ice climbing rope

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CAROL CLAYTON

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Jan 17, 2022, 10:49:35 AMJan 17
to PatcMountaineering Club
What does one need, and what do the longtime ice climbers among you recommend? Is a dry rope a necessity?

Vincent Penoso

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Jan 17, 2022, 10:53:30 AMJan 17
to CAROL CLAYTON, PatcMountaineering Club
Depends. a dry rope is nice to have. Anymore, the utility of a 70m cannot be overstated. For Ouray, a 70m is nice since there is sometimes open water.
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On Mon, Jan 17, 2022 at 10:49 AM CAROL CLAYTON <carolc...@gmail.com> wrote:
What does one need, and what do the longtime ice climbers among you recommend? Is a dry rope a necessity?

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Mike Dannhardt

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Jan 17, 2022, 12:10:14 PMJan 17
to Vincent Penoso, CAROL CLAYTON, PatcMountaineering Club
I really like my 60m dry doubles. It means you can rap nearly 60m and it means someone else can carry half the rope :-) !!

Mike
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Vincent Penoso

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Jan 17, 2022, 1:28:25 PMJan 17
to Mike Dannhardt, PatcMountaineering Club
I think i have 60 or 70 m doubles for ice which makes getting down a much simpler affair...on the flip, the mother of all bird nest rope snarls can be born at the worst possible time if you are asleep at the wheel on route.

Ye, what marty said. The 70s on some climbs at Ouray keep you away from the danger zone.
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On Mon, Jan 17, 2022 at 1:18 PM Marty Comiskey <martyc...@yahoo.com> wrote:
Carol,

The answer to your question, like most things in climbing (and life), is “it depends.”

I know you are going to Ouray Ice Park later this month, so I am assuming your question is more about Ouray than ice climbing in general. I don’t think you need to go out and buy a new rope for this trip. If you are bringing a rope, you can probably get by with your current top rope.

Dry ropes are nice, but not a requirement - you will be top roping almost exclusively; you will not be doing any roped up approaches where your rope will be dragged through the snow/ice. You will also be staying in a hotel room at night, where you can allow your ropes to dry out, unlike back country/tent camping where it is always cold.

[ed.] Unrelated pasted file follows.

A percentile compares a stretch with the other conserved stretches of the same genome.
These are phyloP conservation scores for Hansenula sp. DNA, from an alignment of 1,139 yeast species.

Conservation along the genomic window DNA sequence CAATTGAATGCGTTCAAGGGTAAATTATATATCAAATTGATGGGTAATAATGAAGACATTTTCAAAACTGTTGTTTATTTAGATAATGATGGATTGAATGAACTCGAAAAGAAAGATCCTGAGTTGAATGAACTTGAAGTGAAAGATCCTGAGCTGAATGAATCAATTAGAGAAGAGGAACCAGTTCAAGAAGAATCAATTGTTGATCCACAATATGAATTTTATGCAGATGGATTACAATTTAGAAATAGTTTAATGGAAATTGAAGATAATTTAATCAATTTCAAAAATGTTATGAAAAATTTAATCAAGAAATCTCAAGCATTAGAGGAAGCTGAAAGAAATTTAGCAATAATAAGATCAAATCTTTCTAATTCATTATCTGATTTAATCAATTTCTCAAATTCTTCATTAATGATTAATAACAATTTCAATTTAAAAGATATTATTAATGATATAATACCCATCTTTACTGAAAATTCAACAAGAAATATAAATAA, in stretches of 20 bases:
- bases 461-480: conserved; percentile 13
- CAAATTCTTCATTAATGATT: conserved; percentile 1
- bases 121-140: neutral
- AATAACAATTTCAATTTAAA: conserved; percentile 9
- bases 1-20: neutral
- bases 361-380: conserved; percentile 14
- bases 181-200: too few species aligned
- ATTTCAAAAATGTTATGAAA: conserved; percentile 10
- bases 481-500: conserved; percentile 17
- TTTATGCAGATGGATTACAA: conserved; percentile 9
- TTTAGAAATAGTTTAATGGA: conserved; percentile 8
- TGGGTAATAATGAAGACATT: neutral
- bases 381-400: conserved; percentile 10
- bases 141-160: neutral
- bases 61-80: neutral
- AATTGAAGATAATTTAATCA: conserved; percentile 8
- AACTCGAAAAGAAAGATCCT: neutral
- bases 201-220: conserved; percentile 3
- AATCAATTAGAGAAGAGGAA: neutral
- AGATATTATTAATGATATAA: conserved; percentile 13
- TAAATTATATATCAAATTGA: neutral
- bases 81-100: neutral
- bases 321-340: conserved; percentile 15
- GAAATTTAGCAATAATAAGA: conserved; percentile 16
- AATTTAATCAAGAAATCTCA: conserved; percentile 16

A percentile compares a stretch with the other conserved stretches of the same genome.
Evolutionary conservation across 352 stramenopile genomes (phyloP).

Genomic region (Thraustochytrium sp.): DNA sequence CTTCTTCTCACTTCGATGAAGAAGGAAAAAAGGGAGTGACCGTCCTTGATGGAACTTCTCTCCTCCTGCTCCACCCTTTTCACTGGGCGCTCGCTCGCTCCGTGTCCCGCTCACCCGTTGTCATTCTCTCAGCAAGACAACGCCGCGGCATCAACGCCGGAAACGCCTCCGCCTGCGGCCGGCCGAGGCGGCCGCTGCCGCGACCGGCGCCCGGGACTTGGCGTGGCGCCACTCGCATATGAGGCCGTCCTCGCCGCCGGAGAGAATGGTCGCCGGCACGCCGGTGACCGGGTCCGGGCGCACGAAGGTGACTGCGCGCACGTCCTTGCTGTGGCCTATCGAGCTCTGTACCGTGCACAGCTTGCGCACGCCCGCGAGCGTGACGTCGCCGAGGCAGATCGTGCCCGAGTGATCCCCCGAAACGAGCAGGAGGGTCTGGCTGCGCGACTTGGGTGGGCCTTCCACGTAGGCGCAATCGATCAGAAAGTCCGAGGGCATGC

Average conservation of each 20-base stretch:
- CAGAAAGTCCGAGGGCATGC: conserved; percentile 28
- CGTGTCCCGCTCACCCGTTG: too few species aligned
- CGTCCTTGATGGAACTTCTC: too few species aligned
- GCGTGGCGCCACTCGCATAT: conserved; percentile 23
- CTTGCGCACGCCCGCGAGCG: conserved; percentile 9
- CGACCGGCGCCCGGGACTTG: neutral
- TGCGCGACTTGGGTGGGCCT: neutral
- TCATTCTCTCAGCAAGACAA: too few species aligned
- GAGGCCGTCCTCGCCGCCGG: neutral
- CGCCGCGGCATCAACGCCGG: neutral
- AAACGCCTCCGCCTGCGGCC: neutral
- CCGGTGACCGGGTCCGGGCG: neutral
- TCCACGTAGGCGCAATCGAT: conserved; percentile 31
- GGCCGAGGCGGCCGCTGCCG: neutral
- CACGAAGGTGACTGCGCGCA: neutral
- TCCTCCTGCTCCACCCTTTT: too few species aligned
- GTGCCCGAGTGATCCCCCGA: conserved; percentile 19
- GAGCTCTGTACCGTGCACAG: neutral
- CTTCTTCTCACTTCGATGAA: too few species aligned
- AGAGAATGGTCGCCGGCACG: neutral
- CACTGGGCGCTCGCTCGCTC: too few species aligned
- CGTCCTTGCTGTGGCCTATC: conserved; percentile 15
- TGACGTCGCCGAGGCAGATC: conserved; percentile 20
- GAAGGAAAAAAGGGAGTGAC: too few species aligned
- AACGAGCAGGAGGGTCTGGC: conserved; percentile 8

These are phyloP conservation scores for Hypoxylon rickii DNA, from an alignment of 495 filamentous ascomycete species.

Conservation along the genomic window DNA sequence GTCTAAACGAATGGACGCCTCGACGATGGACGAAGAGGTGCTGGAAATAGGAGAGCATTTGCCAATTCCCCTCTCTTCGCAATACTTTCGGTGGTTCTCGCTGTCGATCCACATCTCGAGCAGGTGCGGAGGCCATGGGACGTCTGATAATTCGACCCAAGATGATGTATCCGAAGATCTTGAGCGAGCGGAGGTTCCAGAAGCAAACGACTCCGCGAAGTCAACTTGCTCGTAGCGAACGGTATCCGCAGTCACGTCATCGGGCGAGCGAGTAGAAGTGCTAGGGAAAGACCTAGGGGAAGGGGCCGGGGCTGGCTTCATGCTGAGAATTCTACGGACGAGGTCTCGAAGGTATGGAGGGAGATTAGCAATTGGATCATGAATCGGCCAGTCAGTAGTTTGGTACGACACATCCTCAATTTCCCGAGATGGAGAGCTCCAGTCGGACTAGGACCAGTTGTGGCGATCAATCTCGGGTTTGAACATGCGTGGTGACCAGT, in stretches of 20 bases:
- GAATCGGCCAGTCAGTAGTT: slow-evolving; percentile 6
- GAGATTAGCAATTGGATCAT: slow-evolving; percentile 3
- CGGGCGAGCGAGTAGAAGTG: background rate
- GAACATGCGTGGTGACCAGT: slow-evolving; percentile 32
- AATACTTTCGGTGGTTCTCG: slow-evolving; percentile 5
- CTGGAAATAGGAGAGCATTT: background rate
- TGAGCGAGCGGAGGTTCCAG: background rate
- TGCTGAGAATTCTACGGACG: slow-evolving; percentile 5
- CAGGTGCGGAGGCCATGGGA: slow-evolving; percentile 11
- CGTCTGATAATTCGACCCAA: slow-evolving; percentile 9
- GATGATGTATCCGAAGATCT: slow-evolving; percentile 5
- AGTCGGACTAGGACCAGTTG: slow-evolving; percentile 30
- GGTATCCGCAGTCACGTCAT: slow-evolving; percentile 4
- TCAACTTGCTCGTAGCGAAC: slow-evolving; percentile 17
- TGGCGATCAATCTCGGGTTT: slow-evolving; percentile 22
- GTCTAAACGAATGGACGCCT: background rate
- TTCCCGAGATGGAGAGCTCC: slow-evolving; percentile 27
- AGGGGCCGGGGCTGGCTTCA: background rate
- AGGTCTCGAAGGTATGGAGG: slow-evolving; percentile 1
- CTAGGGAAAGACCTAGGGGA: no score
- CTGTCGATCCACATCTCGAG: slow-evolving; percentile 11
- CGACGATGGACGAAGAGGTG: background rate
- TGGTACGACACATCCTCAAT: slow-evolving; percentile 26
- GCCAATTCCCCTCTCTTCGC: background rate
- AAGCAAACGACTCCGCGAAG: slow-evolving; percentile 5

Having said that, a dry rope is certainly better than a non-dry rope. However, all “dry rope” treatments are not permanent; their “dry” ability is diminished with age (i.e. older ropes are less “dry” than newer ropes). Those of us with “dry” ropes that are several years old, probably have little dry treatment left in/on our ropes.

I have climbed in Ouray for about 10 years and my 60m rope has always been long enough. Unlike rock top roping where the belayer usually stands close to the cliff, the ice climbing belayer will usually stand far back from the climb to avoid being hit with falling ice that the climber knocks off with their ice ax. Because there is a creek running through the bottom of the gorge at Ouray, belayers stand on the other side of the creek, maybe 20-30 feet away from the cliff. This of course means you need a longer rope to safely belay/lower the climber. Even if the route is 100 ft (~ 1/2 the length of a 60m rope), the additional length needed when belaying back 30 ft. from the cliff means the rope needs to only be ~5 feet longer than a 60m rope; we often tie into the far side of the gorge with a sling extension if needed).

A 70 m rope makes things easier, but my 60m rope has always been long enough (I am sure there are a few routes in Ouray where it might be too short).

Very few climbers will top rope with doubles at Ouray. They have their place while leading and allow longer rappels, but there is not a real need to do long rappels in the Ouray Ice Park. Back country ice climbing is a different case, and doubles can be a better choice there.

See you in Ouray (I arrive on Jan. 25).
Marty
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